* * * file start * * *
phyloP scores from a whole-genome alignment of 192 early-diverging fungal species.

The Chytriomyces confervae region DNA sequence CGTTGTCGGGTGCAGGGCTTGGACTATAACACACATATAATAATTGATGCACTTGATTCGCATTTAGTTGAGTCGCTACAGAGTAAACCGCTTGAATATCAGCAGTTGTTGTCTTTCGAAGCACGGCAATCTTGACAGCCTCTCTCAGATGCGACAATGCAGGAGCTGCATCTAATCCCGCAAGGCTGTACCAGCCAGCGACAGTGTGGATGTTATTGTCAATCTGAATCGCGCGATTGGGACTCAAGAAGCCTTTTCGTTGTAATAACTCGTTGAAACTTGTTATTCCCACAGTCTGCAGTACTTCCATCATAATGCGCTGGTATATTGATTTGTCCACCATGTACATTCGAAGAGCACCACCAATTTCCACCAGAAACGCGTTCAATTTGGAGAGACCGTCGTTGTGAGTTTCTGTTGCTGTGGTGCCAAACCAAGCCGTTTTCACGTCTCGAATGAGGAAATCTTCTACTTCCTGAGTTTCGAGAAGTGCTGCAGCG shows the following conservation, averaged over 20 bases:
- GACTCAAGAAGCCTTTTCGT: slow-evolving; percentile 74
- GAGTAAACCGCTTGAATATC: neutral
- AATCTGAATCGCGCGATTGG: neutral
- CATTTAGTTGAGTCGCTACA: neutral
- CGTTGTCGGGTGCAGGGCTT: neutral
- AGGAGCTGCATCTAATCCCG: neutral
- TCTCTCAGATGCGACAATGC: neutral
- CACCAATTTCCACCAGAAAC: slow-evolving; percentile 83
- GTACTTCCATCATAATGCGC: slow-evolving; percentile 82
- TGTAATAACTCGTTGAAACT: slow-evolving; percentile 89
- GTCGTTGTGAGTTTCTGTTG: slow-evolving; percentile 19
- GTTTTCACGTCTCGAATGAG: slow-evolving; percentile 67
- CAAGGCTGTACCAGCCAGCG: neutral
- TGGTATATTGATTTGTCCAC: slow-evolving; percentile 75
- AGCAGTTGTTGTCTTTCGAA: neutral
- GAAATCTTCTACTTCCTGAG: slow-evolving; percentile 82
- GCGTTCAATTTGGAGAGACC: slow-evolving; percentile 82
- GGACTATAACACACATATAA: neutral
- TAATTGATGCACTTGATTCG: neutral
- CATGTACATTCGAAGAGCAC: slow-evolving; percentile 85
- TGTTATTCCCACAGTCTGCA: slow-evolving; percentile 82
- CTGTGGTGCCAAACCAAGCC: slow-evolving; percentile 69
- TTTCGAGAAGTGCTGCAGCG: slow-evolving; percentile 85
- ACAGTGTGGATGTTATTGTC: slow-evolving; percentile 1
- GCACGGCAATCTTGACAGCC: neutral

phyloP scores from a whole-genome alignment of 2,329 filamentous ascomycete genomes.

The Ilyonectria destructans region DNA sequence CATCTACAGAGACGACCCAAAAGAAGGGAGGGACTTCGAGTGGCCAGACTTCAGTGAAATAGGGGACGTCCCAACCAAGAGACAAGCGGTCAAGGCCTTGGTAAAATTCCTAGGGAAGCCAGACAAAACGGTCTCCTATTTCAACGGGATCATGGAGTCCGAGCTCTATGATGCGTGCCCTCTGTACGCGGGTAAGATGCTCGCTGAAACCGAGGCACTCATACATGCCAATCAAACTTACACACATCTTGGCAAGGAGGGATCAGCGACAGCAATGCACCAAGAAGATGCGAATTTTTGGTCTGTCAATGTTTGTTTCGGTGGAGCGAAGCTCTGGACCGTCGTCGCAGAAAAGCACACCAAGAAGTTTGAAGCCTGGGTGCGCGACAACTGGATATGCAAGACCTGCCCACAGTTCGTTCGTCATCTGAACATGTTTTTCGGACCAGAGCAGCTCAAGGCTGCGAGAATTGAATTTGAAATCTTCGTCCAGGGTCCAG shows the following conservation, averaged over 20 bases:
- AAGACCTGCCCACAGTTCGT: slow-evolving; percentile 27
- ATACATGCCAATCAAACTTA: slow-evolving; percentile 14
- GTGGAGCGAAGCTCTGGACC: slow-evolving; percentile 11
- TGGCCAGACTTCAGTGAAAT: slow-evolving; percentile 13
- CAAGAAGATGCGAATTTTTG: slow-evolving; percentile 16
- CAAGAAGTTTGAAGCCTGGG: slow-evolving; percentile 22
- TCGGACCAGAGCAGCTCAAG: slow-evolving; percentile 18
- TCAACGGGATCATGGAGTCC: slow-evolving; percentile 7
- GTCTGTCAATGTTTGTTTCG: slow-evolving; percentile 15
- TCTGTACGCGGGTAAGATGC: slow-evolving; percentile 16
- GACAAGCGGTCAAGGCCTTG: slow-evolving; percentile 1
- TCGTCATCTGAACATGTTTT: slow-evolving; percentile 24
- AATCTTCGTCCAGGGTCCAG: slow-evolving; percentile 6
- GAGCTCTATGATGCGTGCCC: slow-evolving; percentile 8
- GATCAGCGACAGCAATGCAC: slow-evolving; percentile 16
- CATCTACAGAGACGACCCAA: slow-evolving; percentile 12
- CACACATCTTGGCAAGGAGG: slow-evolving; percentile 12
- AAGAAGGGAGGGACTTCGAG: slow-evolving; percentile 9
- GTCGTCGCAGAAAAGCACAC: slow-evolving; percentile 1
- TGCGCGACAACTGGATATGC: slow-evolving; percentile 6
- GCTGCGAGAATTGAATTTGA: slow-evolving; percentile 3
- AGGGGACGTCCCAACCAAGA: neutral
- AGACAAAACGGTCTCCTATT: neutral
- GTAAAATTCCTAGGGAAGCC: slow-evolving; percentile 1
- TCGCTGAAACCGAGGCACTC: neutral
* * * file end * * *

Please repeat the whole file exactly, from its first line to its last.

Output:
phyloP scores from a whole-genome alignment of 192 early-diverging fungal species.

The Chytriomyces confervae region DNA sequence CGTTGTCGGGTGCAGGGCTTGGACTATAACACACATATAATAATTGATGCACTTGATTCGCATTTAGTTGAGTCGCTACAGAGTAAACCGCTTGAATATCAGCAGTTGTTGTCTTTCGAAGCACGGCAATCTTGACAGCCTCTCTCAGATGCGACAATGCAGGAGCTGCATCTAATCCCGCAAGGCTGTACCAGCCAGCGACAGTGTGGATGTTATTGTCAATCTGAATCGCGCGATTGGGACTCAAGAAGCCTTTTCGTTGTAATAACTCGTTGAAACTTGTTATTCCCACAGTCTGCAGTACTTCCATCATAATGCGCTGGTATATTGATTTGTCCACCATGTACATTCGAAGAGCACCACCAATTTCCACCAGAAACGCGTTCAATTTGGAGAGACCGTCGTTGTGAGTTTCTGTTGCTGTGGTGCCAAACCAAGCCGTTTTCACGTCTCGAATGAGGAAATCTTCTACTTCCTGAGTTTCGAGAAGTGCTGCAGCG shows the following conservation, averaged over 20 bases:
- GACTCAAGAAGCCTTTTCGT: slow-evolving; percentile 74
- GAGTAAACCGCTTGAATATC: neutral
- AATCTGAATCGCGCGATTGG: neutral
- CATTTAGTTGAGTCGCTACA: neutral
- CGTTGTCGGGTGCAGGGCTT: neutral
- AGGAGCTGCATCTAATCCCG: neutral
- TCTCTCAGATGCGACAATGC: neutral
- CACCAATTTCCACCAGAAAC: slow-evolving; percentile 83
- GTACTTCCATCATAATGCGC: slow-evolving; percentile 82
- TGTAATAACTCGTTGAAACT: slow-evolving; percentile 89
- GTCGTTGTGAGTTTCTGTTG: slow-evolving; percentile 19
- GTTTTCACGTCTCGAATGAG: slow-evolving; percentile 67
- CAAGGCTGTACCAGCCAGCG: neutral
- TGGTATATTGATTTGTCCAC: slow-evolving; percentile 75
- AGCAGTTGTTGTCTTTCGAA: neutral
- GAAATCTTCTACTTCCTGAG: slow-evolving; percentile 82
- GCGTTCAATTTGGAGAGACC: slow-evolving; percentile 82
- GGACTATAACACACATATAA: neutral
- TAATTGATGCACTTGATTCG: neutral
- CATGTACATTCGAAGAGCAC: slow-evolving; percentile 85
- TGTTATTCCCACAGTCTGCA: slow-evolving; percentile 82
- CTGTGGTGCCAAACCAAGCC: slow-evolving; percentile 69
- TTTCGAGAAGTGCTGCAGCG: slow-evolving; percentile 85
- ACAGTGTGGATGTTATTGTC: slow-evolving; percentile 1
- GCACGGCAATCTTGACAGCC: neutral

phyloP scores from a whole-genome alignment of 2,329 filamentous ascomycete genomes.

The Ilyonectria destructans region DNA sequence CATCTACAGAGACGACCCAAAAGAAGGGAGGGACTTCGAGTGGCCAGACTTCAGTGAAATAGGGGACGTCCCAACCAAGAGACAAGCGGTCAAGGCCTTGGTAAAATTCCTAGGGAAGCCAGACAAAACGGTCTCCTATTTCAACGGGATCATGGAGTCCGAGCTCTATGATGCGTGCCCTCTGTACGCGGGTAAGATGCTCGCTGAAACCGAGGCACTCATACATGCCAATCAAACTTACACACATCTTGGCAAGGAGGGATCAGCGACAGCAATGCACCAAGAAGATGCGAATTTTTGGTCTGTCAATGTTTGTTTCGGTGGAGCGAAGCTCTGGACCGTCGTCGCAGAAAAGCACACCAAGAAGTTTGAAGCCTGGGTGCGCGACAACTGGATATGCAAGACCTGCCCACAGTTCGTTCGTCATCTGAACATGTTTTTCGGACCAGAGCAGCTCAAGGCTGCGAGAATTGAATTTGAAATCTTCGTCCAGGGTCCAG shows the following conservation, averaged over 20 bases:
- AAGACCTGCCCACAGTTCGT: slow-evolving; percentile 27
- ATACATGCCAATCAAACTTA: slow-evolving; percentile 14
- GTGGAGCGAAGCTCTGGACC: slow-evolving; percentile 11
- TGGCCAGACTTCAGTGAAAT: slow-evolving; percentile 13
- CAAGAAGATGCGAATTTTTG: slow-evolving; percentile 16
- CAAGAAGTTTGAAGCCTGGG: slow-evolving; percentile 22
- TCGGACCAGAGCAGCTCAAG: slow-evolving; percentile 18
- TCAACGGGATCATGGAGTCC: slow-evolving; percentile 7
- GTCTGTCAATGTTTGTTTCG: slow-evolving; percentile 15
- TCTGTACGCGGGTAAGATGC: slow-evolving; percentile 16
- GACAAGCGGTCAAGGCCTTG: slow-evolving; percentile 1
- TCGTCATCTGAACATGTTTT: slow-evolving; percentile 24
- AATCTTCGTCCAGGGTCCAG: slow-evolving; percentile 6
- GAGCTCTATGATGCGTGCCC: slow-evolving; percentile 8
- GATCAGCGACAGCAATGCAC: slow-evolving; percentile 16
- CATCTACAGAGACGACCCAA: slow-evolving; percentile 12
- CACACATCTTGGCAAGGAGG: slow-evolving; percentile 12
- AAGAAGGGAGGGACTTCGAG: slow-evolving; percentile 9
- GTCGTCGCAGAAAAGCACAC: slow-evolving; percentile 1
- TGCGCGACAACTGGATATGC: slow-evolving; percentile 6
- GCTGCGAGAATTGAATTTGA: slow-evolving; percentile 3
- AGGGGACGTCCCAACCAAGA: neutral
- AGACAAAACGGTCTCCTATT: neutral
- GTAAAATTCCTAGGGAAGCC: slow-evolving; percentile 1
- TCGCTGAAACCGAGGCACTC: neutral